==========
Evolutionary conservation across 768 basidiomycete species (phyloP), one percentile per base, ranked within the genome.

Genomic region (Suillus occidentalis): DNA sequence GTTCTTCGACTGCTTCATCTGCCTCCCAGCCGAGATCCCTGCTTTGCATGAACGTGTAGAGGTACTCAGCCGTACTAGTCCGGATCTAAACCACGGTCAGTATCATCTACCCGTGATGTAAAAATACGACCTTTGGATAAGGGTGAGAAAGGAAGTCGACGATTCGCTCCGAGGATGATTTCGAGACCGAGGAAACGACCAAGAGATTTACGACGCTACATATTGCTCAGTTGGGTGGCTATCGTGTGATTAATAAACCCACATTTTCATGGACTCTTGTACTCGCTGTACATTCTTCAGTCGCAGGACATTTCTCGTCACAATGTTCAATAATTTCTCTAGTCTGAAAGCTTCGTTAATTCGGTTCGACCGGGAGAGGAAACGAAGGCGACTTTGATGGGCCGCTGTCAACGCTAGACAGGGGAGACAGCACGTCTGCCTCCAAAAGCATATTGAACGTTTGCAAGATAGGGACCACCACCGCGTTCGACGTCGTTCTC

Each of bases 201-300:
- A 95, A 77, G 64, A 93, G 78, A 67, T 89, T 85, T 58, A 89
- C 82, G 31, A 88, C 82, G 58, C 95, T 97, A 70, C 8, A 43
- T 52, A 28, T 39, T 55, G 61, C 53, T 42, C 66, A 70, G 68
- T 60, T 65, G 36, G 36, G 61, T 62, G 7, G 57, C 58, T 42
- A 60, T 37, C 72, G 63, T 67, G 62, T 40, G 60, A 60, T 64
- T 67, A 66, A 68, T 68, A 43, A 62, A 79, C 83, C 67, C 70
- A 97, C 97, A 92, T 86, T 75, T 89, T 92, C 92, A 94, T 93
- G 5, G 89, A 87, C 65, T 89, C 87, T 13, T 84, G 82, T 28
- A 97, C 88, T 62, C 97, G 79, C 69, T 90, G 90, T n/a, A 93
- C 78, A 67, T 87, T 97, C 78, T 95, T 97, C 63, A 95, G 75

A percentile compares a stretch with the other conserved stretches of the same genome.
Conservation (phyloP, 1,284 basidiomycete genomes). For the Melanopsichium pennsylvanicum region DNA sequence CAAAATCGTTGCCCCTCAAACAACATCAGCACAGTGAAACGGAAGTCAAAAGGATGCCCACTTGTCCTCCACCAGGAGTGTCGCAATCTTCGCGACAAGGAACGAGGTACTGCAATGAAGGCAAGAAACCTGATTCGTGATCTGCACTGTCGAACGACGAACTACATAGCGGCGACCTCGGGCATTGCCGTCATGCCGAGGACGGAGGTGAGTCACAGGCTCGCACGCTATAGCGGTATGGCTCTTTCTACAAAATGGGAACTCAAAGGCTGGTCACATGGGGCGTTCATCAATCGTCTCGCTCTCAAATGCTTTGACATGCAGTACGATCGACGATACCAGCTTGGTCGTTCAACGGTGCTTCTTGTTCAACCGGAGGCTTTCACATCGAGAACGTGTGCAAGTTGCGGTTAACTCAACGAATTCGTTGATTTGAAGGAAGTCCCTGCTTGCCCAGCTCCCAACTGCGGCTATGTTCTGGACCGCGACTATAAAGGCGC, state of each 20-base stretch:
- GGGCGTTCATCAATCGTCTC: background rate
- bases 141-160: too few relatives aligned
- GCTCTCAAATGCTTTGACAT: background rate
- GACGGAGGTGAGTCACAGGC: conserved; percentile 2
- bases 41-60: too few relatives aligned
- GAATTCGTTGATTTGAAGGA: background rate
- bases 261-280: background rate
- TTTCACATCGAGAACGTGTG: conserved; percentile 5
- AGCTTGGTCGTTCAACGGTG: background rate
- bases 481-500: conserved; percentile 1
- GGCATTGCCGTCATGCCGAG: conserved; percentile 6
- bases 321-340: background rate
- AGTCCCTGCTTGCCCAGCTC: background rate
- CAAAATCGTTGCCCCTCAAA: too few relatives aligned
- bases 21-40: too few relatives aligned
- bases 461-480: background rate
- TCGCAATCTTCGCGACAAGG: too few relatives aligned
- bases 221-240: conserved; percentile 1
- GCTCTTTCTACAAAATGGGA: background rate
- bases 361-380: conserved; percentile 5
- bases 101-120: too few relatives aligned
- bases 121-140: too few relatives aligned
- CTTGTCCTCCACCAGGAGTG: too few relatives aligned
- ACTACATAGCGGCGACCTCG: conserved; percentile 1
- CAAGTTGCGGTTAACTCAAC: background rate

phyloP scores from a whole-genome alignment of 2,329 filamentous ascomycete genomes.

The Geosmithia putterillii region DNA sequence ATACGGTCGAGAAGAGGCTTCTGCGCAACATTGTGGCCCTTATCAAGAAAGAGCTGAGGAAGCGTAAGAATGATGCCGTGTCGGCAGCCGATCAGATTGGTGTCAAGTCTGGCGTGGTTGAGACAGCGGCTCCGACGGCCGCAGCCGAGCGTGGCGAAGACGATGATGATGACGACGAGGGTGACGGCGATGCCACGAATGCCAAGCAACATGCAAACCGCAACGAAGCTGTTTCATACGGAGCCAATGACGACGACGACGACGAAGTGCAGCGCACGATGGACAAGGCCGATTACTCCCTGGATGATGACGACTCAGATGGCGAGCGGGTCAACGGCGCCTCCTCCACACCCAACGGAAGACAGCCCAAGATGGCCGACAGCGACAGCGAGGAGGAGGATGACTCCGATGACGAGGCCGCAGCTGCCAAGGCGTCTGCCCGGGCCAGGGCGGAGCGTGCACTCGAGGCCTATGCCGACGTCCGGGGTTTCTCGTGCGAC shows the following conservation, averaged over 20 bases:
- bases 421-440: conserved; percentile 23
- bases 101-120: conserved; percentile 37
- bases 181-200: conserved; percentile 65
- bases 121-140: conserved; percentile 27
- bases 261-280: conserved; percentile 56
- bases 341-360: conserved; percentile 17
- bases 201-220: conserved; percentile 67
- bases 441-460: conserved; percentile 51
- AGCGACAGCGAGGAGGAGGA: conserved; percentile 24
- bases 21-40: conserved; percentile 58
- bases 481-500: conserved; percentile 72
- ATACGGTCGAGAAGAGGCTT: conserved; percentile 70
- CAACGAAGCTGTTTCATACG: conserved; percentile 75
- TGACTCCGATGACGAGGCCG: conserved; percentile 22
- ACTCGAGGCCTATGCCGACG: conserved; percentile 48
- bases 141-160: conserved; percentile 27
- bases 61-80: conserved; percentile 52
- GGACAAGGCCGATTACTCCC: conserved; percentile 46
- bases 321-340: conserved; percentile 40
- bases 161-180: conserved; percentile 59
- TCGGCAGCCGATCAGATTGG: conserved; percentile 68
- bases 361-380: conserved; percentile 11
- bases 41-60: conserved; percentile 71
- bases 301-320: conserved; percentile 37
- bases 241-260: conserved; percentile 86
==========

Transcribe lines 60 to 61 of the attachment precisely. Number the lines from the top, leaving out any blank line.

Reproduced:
- GGACAAGGCCGATTACTCCC: conserved; percentile 46
- bases 321-340: conserved; percentile 40